McLaren Trademark Filing Hints New Mid-Engined Grand Tourer Might Be Called 'GTZ'
The model name was just filed with the United States Patent and Trademark Office last week.
Earlier this month, McLaren announced at the 2019 Geneva Motor Show that it will launch a grand tourer within a few months' time, and The Drive has now discovered a trademark that might have revealed the upcoming model's name.
A New York-based intellectual property law firm representing the British automaker filed last Wednesday with the United States Patent and Trademark Office (USPTO) for the rights to the name "McLaren GTZ," as pertaining to "motor land vehicles, namely automobiles, and structural parts therefor." A different London-based firm filed on McLaren's behalf with the European Union Intellectual Property Office (EUIPO) for the similar "GTZ" mark in mid-February.
Elemental to this "GTZ" name are its first two letters: GT, which in the automotive world is an acronym for grand touring. This points to the GTZ name being a candidate for the aforementioned grand tourer, as of yet unnamed. McLaren itself has only described its GT car as a comforting and spacious, the "most usable mid-engined car yet," but insists that this won't handicap the model's performance. McLaren promises that the vehicle will be the lightest in its class, and feature the best power-to-weight ratio, making it not just agile but also bullet quick.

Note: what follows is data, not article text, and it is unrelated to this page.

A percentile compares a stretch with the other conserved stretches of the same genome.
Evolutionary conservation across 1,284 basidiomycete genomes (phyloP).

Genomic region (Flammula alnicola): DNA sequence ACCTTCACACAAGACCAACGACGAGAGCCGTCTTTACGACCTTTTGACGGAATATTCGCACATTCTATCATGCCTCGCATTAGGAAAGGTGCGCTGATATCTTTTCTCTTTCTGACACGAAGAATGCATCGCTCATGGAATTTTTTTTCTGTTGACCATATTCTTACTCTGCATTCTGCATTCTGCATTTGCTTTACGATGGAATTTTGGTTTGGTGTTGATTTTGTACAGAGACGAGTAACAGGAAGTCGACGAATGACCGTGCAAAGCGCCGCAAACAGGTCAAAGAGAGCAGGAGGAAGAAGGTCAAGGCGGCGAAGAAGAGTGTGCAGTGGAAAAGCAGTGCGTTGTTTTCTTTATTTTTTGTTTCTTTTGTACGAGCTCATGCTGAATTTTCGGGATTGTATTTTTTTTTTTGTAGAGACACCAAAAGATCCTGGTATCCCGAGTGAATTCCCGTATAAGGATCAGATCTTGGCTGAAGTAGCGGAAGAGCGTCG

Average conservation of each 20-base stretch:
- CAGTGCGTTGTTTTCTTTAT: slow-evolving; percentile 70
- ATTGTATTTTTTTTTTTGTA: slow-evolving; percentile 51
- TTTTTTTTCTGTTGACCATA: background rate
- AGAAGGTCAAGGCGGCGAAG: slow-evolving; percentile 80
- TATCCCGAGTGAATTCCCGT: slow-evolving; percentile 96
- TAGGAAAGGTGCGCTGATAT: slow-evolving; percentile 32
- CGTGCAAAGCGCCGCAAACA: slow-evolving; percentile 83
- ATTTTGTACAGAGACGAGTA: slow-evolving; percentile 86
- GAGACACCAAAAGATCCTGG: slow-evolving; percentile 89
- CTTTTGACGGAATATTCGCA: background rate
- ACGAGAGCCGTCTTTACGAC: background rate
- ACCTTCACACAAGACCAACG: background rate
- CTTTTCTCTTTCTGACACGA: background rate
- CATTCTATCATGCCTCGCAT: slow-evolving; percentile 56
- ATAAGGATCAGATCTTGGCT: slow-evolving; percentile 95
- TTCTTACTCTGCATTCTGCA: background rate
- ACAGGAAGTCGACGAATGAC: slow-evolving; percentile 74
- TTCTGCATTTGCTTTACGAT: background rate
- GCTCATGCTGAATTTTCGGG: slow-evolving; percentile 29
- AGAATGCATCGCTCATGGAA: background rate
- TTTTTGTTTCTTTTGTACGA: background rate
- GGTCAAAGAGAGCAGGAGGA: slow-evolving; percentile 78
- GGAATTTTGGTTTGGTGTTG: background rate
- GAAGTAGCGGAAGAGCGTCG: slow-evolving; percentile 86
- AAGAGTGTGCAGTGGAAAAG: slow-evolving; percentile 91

Specifications for the grand tourer aren't yet available, but McLaren says information on the car—including its name—will arrive in the coming months. McLaren guaranteed that the car will "share its DNA" with the more limited, 1,035-horsepower Speedtail hypercar, whose signature feature is its central driving position and three-abreast seating. What little we've seen of the car in the above trailer suggests that this grand tourer could share the Speedtail's central driving position, and though the car shown may just be a right-hand-drive prototype (as is standard in McLaren's home of Britain), the car is driving on the right side of the road, whereas Britain drives on the left.
Update: A McLaren spokesperson has confirmed to The Drive that GTZ will not be the name used for McLaren's grand tourer, and that the model's official name will be announced in a matter of weeks.